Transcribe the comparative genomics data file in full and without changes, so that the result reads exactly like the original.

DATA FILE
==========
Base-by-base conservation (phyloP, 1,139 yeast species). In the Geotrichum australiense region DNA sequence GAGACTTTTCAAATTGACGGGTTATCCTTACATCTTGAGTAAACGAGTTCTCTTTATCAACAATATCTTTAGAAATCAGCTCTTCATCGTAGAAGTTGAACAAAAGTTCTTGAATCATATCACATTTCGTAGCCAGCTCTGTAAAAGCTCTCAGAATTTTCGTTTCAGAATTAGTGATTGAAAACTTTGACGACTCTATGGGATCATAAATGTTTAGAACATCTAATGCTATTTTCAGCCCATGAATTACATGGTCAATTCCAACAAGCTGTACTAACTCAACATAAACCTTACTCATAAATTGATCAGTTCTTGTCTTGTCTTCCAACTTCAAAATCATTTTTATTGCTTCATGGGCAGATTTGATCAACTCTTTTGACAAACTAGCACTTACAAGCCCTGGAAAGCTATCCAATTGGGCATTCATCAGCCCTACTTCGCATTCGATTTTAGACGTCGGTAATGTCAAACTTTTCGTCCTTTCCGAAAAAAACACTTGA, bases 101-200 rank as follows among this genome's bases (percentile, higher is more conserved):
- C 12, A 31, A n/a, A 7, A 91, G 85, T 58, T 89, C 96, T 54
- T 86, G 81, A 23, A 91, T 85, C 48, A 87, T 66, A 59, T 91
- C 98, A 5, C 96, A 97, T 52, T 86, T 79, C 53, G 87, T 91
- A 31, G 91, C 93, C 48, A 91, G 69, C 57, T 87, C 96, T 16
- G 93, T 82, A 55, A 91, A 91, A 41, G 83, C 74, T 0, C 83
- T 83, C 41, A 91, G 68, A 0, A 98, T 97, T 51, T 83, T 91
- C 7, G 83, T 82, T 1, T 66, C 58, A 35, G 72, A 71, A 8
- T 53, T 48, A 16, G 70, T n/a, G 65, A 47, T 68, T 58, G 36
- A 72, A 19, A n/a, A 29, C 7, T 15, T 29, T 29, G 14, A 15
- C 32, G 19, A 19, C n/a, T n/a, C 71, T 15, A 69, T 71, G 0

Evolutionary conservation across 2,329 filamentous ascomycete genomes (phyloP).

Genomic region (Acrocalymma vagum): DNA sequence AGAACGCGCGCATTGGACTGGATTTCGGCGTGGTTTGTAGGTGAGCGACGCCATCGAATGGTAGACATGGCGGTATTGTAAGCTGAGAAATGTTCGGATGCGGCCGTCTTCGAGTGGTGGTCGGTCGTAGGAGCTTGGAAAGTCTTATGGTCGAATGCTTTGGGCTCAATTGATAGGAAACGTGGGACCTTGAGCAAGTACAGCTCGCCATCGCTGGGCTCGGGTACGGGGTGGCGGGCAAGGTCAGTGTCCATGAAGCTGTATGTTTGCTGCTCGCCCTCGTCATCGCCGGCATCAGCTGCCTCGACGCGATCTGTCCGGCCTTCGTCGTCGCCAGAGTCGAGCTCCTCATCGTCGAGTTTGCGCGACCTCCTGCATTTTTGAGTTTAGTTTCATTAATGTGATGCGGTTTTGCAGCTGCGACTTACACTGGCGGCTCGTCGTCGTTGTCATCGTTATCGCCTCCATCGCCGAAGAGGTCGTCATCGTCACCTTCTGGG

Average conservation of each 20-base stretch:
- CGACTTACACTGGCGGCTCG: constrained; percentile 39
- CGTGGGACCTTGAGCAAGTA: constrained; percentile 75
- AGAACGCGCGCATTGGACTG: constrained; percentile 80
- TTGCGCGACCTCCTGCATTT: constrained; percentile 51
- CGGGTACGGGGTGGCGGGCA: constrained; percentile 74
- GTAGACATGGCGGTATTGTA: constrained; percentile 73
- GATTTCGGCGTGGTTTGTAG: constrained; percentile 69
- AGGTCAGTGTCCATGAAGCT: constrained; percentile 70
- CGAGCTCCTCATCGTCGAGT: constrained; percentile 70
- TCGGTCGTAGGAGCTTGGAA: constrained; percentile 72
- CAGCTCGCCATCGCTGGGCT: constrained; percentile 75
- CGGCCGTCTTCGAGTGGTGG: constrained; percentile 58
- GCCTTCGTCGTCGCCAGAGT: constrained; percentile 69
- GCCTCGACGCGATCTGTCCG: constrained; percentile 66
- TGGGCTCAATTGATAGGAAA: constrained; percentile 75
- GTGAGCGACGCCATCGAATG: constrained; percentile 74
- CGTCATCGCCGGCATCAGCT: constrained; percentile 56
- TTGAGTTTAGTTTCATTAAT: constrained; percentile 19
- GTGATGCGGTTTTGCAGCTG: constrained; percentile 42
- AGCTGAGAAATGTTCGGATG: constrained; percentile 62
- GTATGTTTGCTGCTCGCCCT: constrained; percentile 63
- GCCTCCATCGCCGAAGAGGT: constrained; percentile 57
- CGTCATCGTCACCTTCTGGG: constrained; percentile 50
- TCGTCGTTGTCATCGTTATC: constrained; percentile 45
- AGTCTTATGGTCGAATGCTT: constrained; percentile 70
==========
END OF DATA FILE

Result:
Base-by-base conservation (phyloP, 1,139 yeast species). In the Geotrichum australiense region DNA sequence GAGACTTTTCAAATTGACGGGTTATCCTTACATCTTGAGTAAACGAGTTCTCTTTATCAACAATATCTTTAGAAATCAGCTCTTCATCGTAGAAGTTGAACAAAAGTTCTTGAATCATATCACATTTCGTAGCCAGCTCTGTAAAAGCTCTCAGAATTTTCGTTTCAGAATTAGTGATTGAAAACTTTGACGACTCTATGGGATCATAAATGTTTAGAACATCTAATGCTATTTTCAGCCCATGAATTACATGGTCAATTCCAACAAGCTGTACTAACTCAACATAAACCTTACTCATAAATTGATCAGTTCTTGTCTTGTCTTCCAACTTCAAAATCATTTTTATTGCTTCATGGGCAGATTTGATCAACTCTTTTGACAAACTAGCACTTACAAGCCCTGGAAAGCTATCCAATTGGGCATTCATCAGCCCTACTTCGCATTCGATTTTAGACGTCGGTAATGTCAAACTTTTCGTCCTTTCCGAAAAAAACACTTGA, bases 101-200 rank as follows among this genome's bases (percentile, higher is more conserved):
- C 12, A 31, A n/a, A 7, A 91, G 85, T 58, T 89, C 96, T 54
- T 86, G 81, A 23, A 91, T 85, C 48, A 87, T 66, A 59, T 91
- C 98, A 5, C 96, A 97, T 52, T 86, T 79, C 53, G 87, T 91
- A 31, G 91, C 93, C 48, A 91, G 69, C 57, T 87, C 96, T 16
- G 93, T 82, A 55, A 91, A 91, A 41, G 83, C 74, T 0, C 83
- T 83, C 41, A 91, G 68, A 0, A 98, T 97, T 51, T 83, T 91
- C 7, G 83, T 82, T 1, T 66, C 58, A 35, G 72, A 71, A 8
- T 53, T 48, A 16, G 70, T n/a, G 65, A 47, T 68, T 58, G 36
- A 72, A 19, A n/a, A 29, C 7, T 15, T 29, T 29, G 14, A 15
- C 32, G 19, A 19, C n/a, T n/a, C 71, T 15, A 69, T 71, G 0

Evolutionary conservation across 2,329 filamentous ascomycete genomes (phyloP).

Genomic region (Acrocalymma vagum): DNA sequence AGAACGCGCGCATTGGACTGGATTTCGGCGTGGTTTGTAGGTGAGCGACGCCATCGAATGGTAGACATGGCGGTATTGTAAGCTGAGAAATGTTCGGATGCGGCCGTCTTCGAGTGGTGGTCGGTCGTAGGAGCTTGGAAAGTCTTATGGTCGAATGCTTTGGGCTCAATTGATAGGAAACGTGGGACCTTGAGCAAGTACAGCTCGCCATCGCTGGGCTCGGGTACGGGGTGGCGGGCAAGGTCAGTGTCCATGAAGCTGTATGTTTGCTGCTCGCCCTCGTCATCGCCGGCATCAGCTGCCTCGACGCGATCTGTCCGGCCTTCGTCGTCGCCAGAGTCGAGCTCCTCATCGTCGAGTTTGCGCGACCTCCTGCATTTTTGAGTTTAGTTTCATTAATGTGATGCGGTTTTGCAGCTGCGACTTACACTGGCGGCTCGTCGTCGTTGTCATCGTTATCGCCTCCATCGCCGAAGAGGTCGTCATCGTCACCTTCTGGG

Average conservation of each 20-base stretch:
- CGACTTACACTGGCGGCTCG: constrained; percentile 39
- CGTGGGACCTTGAGCAAGTA: constrained; percentile 75
- AGAACGCGCGCATTGGACTG: constrained; percentile 80
- TTGCGCGACCTCCTGCATTT: constrained; percentile 51
- CGGGTACGGGGTGGCGGGCA: constrained; percentile 74
- GTAGACATGGCGGTATTGTA: constrained; percentile 73
- GATTTCGGCGTGGTTTGTAG: constrained; percentile 69
- AGGTCAGTGTCCATGAAGCT: constrained; percentile 70
- CGAGCTCCTCATCGTCGAGT: constrained; percentile 70
- TCGGTCGTAGGAGCTTGGAA: constrained; percentile 72
- CAGCTCGCCATCGCTGGGCT: constrained; percentile 75
- CGGCCGTCTTCGAGTGGTGG: constrained; percentile 58
- GCCTTCGTCGTCGCCAGAGT: constrained; percentile 69
- GCCTCGACGCGATCTGTCCG: constrained; percentile 66
- TGGGCTCAATTGATAGGAAA: constrained; percentile 75
- GTGAGCGACGCCATCGAATG: constrained; percentile 74
- CGTCATCGCCGGCATCAGCT: constrained; percentile 56
- TTGAGTTTAGTTTCATTAAT: constrained; percentile 19
- GTGATGCGGTTTTGCAGCTG: constrained; percentile 42
- AGCTGAGAAATGTTCGGATG: constrained; percentile 62
- GTATGTTTGCTGCTCGCCCT: constrained; percentile 63
- GCCTCCATCGCCGAAGAGGT: constrained; percentile 57
- CGTCATCGTCACCTTCTGGG: constrained; percentile 50
- TCGTCGTTGTCATCGTTATC: constrained; percentile 45
- AGTCTTATGGTCGAATGCTT: constrained; percentile 70